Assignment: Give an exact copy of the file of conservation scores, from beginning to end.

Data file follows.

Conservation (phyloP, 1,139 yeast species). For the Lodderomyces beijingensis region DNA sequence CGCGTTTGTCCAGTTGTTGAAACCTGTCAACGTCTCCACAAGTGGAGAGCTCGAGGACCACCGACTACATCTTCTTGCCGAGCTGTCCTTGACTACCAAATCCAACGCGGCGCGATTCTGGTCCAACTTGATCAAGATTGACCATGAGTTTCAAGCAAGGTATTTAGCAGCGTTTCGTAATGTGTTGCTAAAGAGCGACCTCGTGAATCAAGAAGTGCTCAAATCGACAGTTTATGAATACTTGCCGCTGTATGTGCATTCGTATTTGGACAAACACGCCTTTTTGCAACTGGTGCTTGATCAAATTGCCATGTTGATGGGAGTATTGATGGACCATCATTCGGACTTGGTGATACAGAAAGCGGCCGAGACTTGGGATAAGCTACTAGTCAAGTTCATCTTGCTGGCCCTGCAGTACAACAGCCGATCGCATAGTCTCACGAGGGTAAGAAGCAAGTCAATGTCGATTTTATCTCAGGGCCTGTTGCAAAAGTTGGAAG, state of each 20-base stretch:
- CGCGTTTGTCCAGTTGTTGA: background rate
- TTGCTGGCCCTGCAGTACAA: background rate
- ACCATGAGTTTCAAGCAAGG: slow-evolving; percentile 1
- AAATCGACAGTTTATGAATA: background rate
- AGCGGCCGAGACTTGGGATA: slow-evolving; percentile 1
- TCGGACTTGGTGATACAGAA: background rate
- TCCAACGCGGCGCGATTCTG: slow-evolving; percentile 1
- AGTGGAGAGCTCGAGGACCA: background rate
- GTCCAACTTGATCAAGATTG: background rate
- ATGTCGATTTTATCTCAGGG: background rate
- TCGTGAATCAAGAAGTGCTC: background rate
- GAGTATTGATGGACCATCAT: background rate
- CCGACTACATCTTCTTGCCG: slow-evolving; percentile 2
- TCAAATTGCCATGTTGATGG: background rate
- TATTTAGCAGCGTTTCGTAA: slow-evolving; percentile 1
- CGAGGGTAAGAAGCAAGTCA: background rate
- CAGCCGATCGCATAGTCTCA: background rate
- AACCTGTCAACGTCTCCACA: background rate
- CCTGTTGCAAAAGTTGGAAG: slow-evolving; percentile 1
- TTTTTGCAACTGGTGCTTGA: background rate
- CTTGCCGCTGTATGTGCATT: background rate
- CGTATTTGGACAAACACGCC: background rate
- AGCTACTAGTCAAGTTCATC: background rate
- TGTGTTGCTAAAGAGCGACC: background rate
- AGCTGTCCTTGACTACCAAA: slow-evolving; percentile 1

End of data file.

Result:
Conservation (phyloP, 1,139 yeast species). For the Lodderomyces beijingensis region DNA sequence CGCGTTTGTCCAGTTGTTGAAACCTGTCAACGTCTCCACAAGTGGAGAGCTCGAGGACCACCGACTACATCTTCTTGCCGAGCTGTCCTTGACTACCAAATCCAACGCGGCGCGATTCTGGTCCAACTTGATCAAGATTGACCATGAGTTTCAAGCAAGGTATTTAGCAGCGTTTCGTAATGTGTTGCTAAAGAGCGACCTCGTGAATCAAGAAGTGCTCAAATCGACAGTTTATGAATACTTGCCGCTGTATGTGCATTCGTATTTGGACAAACACGCCTTTTTGCAACTGGTGCTTGATCAAATTGCCATGTTGATGGGAGTATTGATGGACCATCATTCGGACTTGGTGATACAGAAAGCGGCCGAGACTTGGGATAAGCTACTAGTCAAGTTCATCTTGCTGGCCCTGCAGTACAACAGCCGATCGCATAGTCTCACGAGGGTAAGAAGCAAGTCAATGTCGATTTTATCTCAGGGCCTGTTGCAAAAGTTGGAAG, state of each 20-base stretch:
- CGCGTTTGTCCAGTTGTTGA: background rate
- TTGCTGGCCCTGCAGTACAA: background rate
- ACCATGAGTTTCAAGCAAGG: slow-evolving; percentile 1
- AAATCGACAGTTTATGAATA: background rate
- AGCGGCCGAGACTTGGGATA: slow-evolving; percentile 1
- TCGGACTTGGTGATACAGAA: background rate
- TCCAACGCGGCGCGATTCTG: slow-evolving; percentile 1
- AGTGGAGAGCTCGAGGACCA: background rate
- GTCCAACTTGATCAAGATTG: background rate
- ATGTCGATTTTATCTCAGGG: background rate
- TCGTGAATCAAGAAGTGCTC: background rate
- GAGTATTGATGGACCATCAT: background rate
- CCGACTACATCTTCTTGCCG: slow-evolving; percentile 2
- TCAAATTGCCATGTTGATGG: background rate
- TATTTAGCAGCGTTTCGTAA: slow-evolving; percentile 1
- CGAGGGTAAGAAGCAAGTCA: background rate
- CAGCCGATCGCATAGTCTCA: background rate
- AACCTGTCAACGTCTCCACA: background rate
- CCTGTTGCAAAAGTTGGAAG: slow-evolving; percentile 1
- TTTTTGCAACTGGTGCTTGA: background rate
- CTTGCCGCTGTATGTGCATT: background rate
- CGTATTTGGACAAACACGCC: background rate
- AGCTACTAGTCAAGTTCATC: background rate
- TGTGTTGCTAAAGAGCGACC: background rate
- AGCTGTCCTTGACTACCAAA: slow-evolving; percentile 1